Current Exhibits

Explorers of Norwich: On Land and Sea


August 31, 2017-June 30, 2018 (Part One)

August 17, 2018-December 21, 2018 (Part Two)


Follow the Explorers of Norwich in the upcoming Fall Semester 2017.  The exhibition will focus on the truly amazing individuals who went out from Norwich following many different yet equally exciting career paths which shaped and changed our nation during the mid-19th and early 20th Centuries.  On view will be items reflecting the stories of the United States Exploring Expedition or The Wilkes Expedition, the Trans-continental Railroad, building of the Panama Railroad, the Rodgers-Ringgold Exploring Expedition, travels to the Northwest Passage and the interior of the newly acquired lands west of the Mississippi.  Follow Hiram Paulding, George M. and George P. Colvocoresses, George M. Totten, General Grenville Dodge, William Brenton Boggs, Truman Seymour and many others who traversed the nation, the continents and the world in search of new lands, new opportunities and new discoveries on behalf of the nation.  This exhibition is supported in part by the TAWANI Foundation and several major museums in the Northeast.  Part one opens in the Fall 2017.  Part Two will open during the late Summer of 2018.  A series of special Lunch and Learn programs will accompany the exhibition.  More to come!

Discovering Mother Tongues: writing, place, and identity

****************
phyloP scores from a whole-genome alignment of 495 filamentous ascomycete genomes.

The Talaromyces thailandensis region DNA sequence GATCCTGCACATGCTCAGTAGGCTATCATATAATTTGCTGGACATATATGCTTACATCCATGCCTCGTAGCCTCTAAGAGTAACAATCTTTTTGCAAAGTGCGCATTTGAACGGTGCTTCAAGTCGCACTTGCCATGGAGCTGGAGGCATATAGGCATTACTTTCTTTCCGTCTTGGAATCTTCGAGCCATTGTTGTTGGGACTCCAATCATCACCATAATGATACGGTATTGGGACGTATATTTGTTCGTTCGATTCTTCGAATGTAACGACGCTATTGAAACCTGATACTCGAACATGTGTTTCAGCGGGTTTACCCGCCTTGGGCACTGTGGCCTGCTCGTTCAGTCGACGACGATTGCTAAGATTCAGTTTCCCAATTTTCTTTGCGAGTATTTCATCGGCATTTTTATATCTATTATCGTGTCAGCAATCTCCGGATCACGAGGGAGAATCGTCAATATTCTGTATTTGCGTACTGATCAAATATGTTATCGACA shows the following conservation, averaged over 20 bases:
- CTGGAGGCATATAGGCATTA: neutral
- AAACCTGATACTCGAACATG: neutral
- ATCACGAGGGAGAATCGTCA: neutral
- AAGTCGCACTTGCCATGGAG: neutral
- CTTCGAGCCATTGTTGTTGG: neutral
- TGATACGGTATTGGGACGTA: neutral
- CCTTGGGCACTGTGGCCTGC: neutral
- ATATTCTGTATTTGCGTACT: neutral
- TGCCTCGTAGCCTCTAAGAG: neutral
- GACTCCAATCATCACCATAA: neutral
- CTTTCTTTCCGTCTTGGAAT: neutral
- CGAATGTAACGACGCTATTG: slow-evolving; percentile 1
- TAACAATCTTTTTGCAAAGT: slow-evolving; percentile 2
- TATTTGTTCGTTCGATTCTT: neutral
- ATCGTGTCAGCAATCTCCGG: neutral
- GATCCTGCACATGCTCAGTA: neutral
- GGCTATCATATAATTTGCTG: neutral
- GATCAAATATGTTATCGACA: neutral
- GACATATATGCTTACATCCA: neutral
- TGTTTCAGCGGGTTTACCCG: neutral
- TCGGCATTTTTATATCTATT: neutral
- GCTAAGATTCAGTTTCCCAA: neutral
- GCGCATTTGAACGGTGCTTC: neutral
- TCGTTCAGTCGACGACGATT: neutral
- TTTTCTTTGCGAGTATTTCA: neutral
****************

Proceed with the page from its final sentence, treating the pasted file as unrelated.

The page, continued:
featuring wooden carvings by Tim Brookes

August 31 2017-June 30 2018





Our popular culture, past and present, is full of images and stories of exploration. It’s still one of the ways we define adventure and excitement.

But what about the explorees? The people who were going about their daily lives as usual in places they thought of as home, when one day strangers appeared wearing odd clothes, speaking odd languages, quite likely carrying unfamiliar weapons? How did these encounters affect them and their ways of life, their sense of their own history and purpose and identity and value?

This exhibition explores those questions by presenting one particular aspect of many of those “discovered” cultures—their writing.

Each piece features text in a writing system on the verge of extinction, carved in wood from the region where that culture has grown, flourished, and now finds itself torn between its own identity, wisdom and beliefs and those of a larger, hungrier world.






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